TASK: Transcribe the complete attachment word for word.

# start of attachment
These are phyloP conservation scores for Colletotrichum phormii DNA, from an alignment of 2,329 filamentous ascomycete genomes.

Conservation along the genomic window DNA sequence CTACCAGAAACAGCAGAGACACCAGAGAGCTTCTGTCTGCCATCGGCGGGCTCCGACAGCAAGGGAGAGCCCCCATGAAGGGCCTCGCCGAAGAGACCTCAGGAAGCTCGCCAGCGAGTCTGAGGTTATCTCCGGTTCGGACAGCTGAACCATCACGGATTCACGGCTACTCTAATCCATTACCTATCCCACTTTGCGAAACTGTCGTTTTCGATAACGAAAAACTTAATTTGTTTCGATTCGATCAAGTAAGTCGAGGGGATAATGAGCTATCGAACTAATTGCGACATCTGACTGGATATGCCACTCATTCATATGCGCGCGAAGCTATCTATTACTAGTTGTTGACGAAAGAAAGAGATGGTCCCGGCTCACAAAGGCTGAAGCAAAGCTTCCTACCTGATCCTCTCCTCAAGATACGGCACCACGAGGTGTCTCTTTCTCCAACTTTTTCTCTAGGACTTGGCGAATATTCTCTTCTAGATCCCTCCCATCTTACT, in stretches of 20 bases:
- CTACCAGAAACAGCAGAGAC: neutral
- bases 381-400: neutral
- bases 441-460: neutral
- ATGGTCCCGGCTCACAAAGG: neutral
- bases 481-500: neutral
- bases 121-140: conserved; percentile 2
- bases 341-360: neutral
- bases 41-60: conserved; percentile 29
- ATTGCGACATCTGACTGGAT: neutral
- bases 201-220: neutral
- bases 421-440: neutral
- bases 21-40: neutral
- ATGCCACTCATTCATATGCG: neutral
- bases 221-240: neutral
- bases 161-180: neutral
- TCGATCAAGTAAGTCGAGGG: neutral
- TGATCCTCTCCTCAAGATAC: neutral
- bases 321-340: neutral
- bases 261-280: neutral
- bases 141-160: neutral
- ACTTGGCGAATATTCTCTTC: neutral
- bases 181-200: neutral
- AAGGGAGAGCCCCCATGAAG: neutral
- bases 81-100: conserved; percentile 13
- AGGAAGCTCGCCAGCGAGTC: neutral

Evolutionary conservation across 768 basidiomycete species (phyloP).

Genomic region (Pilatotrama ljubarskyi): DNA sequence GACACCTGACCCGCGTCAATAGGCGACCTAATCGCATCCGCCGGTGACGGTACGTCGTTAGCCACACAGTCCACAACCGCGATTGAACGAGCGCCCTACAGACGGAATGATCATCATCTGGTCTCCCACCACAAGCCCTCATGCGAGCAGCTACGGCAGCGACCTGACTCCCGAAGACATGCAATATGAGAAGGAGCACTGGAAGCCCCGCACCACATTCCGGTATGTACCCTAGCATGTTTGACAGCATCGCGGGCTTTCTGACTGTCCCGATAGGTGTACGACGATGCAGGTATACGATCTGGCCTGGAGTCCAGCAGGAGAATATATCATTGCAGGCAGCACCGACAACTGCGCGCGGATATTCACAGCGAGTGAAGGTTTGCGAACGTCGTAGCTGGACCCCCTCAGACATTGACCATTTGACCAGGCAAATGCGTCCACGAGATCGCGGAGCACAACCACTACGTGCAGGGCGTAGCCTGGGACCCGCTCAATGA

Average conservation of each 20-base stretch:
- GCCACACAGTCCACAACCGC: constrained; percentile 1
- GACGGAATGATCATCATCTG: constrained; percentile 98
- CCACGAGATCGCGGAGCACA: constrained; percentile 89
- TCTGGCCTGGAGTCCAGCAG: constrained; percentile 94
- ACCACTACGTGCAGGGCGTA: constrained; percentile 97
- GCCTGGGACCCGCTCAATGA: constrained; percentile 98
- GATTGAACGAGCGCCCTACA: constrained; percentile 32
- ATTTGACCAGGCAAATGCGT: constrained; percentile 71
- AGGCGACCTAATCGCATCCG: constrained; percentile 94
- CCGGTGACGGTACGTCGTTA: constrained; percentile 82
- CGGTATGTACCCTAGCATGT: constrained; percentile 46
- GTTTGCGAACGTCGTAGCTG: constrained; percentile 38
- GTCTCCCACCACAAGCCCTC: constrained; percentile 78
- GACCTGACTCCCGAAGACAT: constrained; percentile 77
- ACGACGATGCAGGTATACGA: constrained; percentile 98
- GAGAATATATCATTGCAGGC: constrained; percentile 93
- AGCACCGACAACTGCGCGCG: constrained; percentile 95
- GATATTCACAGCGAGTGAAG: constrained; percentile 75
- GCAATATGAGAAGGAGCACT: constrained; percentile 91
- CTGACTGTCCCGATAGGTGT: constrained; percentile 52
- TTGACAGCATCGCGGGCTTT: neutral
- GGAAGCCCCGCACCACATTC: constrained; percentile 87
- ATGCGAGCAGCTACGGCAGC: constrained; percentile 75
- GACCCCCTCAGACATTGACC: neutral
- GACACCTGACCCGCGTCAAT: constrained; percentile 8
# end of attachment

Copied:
These are phyloP conservation scores for Colletotrichum phormii DNA, from an alignment of 2,329 filamentous ascomycete genomes.

Conservation along the genomic window DNA sequence CTACCAGAAACAGCAGAGACACCAGAGAGCTTCTGTCTGCCATCGGCGGGCTCCGACAGCAAGGGAGAGCCCCCATGAAGGGCCTCGCCGAAGAGACCTCAGGAAGCTCGCCAGCGAGTCTGAGGTTATCTCCGGTTCGGACAGCTGAACCATCACGGATTCACGGCTACTCTAATCCATTACCTATCCCACTTTGCGAAACTGTCGTTTTCGATAACGAAAAACTTAATTTGTTTCGATTCGATCAAGTAAGTCGAGGGGATAATGAGCTATCGAACTAATTGCGACATCTGACTGGATATGCCACTCATTCATATGCGCGCGAAGCTATCTATTACTAGTTGTTGACGAAAGAAAGAGATGGTCCCGGCTCACAAAGGCTGAAGCAAAGCTTCCTACCTGATCCTCTCCTCAAGATACGGCACCACGAGGTGTCTCTTTCTCCAACTTTTTCTCTAGGACTTGGCGAATATTCTCTTCTAGATCCCTCCCATCTTACT, in stretches of 20 bases:
- CTACCAGAAACAGCAGAGAC: neutral
- bases 381-400: neutral
- bases 441-460: neutral
- ATGGTCCCGGCTCACAAAGG: neutral
- bases 481-500: neutral
- bases 121-140: conserved; percentile 2
- bases 341-360: neutral
- bases 41-60: conserved; percentile 29
- ATTGCGACATCTGACTGGAT: neutral
- bases 201-220: neutral
- bases 421-440: neutral
- bases 21-40: neutral
- ATGCCACTCATTCATATGCG: neutral
- bases 221-240: neutral
- bases 161-180: neutral
- TCGATCAAGTAAGTCGAGGG: neutral
- TGATCCTCTCCTCAAGATAC: neutral
- bases 321-340: neutral
- bases 261-280: neutral
- bases 141-160: neutral
- ACTTGGCGAATATTCTCTTC: neutral
- bases 181-200: neutral
- AAGGGAGAGCCCCCATGAAG: neutral
- bases 81-100: conserved; percentile 13
- AGGAAGCTCGCCAGCGAGTC: neutral

Evolutionary conservation across 768 basidiomycete species (phyloP).

Genomic region (Pilatotrama ljubarskyi): DNA sequence GACACCTGACCCGCGTCAATAGGCGACCTAATCGCATCCGCCGGTGACGGTACGTCGTTAGCCACACAGTCCACAACCGCGATTGAACGAGCGCCCTACAGACGGAATGATCATCATCTGGTCTCCCACCACAAGCCCTCATGCGAGCAGCTACGGCAGCGACCTGACTCCCGAAGACATGCAATATGAGAAGGAGCACTGGAAGCCCCGCACCACATTCCGGTATGTACCCTAGCATGTTTGACAGCATCGCGGGCTTTCTGACTGTCCCGATAGGTGTACGACGATGCAGGTATACGATCTGGCCTGGAGTCCAGCAGGAGAATATATCATTGCAGGCAGCACCGACAACTGCGCGCGGATATTCACAGCGAGTGAAGGTTTGCGAACGTCGTAGCTGGACCCCCTCAGACATTGACCATTTGACCAGGCAAATGCGTCCACGAGATCGCGGAGCACAACCACTACGTGCAGGGCGTAGCCTGGGACCCGCTCAATGA

Average conservation of each 20-base stretch:
- GCCACACAGTCCACAACCGC: constrained; percentile 1
- GACGGAATGATCATCATCTG: constrained; percentile 98
- CCACGAGATCGCGGAGCACA: constrained; percentile 89
- TCTGGCCTGGAGTCCAGCAG: constrained; percentile 94
- ACCACTACGTGCAGGGCGTA: constrained; percentile 97
- GCCTGGGACCCGCTCAATGA: constrained; percentile 98
- GATTGAACGAGCGCCCTACA: constrained; percentile 32
- ATTTGACCAGGCAAATGCGT: constrained; percentile 71
- AGGCGACCTAATCGCATCCG: constrained; percentile 94
- CCGGTGACGGTACGTCGTTA: constrained; percentile 82
- CGGTATGTACCCTAGCATGT: constrained; percentile 46
- GTTTGCGAACGTCGTAGCTG: constrained; percentile 38
- GTCTCCCACCACAAGCCCTC: constrained; percentile 78
- GACCTGACTCCCGAAGACAT: constrained; percentile 77
- ACGACGATGCAGGTATACGA: constrained; percentile 98
- GAGAATATATCATTGCAGGC: constrained; percentile 93
- AGCACCGACAACTGCGCGCG: constrained; percentile 95
- GATATTCACAGCGAGTGAAG: constrained; percentile 75
- GCAATATGAGAAGGAGCACT: constrained; percentile 91
- CTGACTGTCCCGATAGGTGT: constrained; percentile 52
- TTGACAGCATCGCGGGCTTT: neutral
- GGAAGCCCCGCACCACATTC: constrained; percentile 87
- ATGCGAGCAGCTACGGCAGC: constrained; percentile 75
- GACCCCCTCAGACATTGACC: neutral
- GACACCTGACCCGCGTCAAT: constrained; percentile 8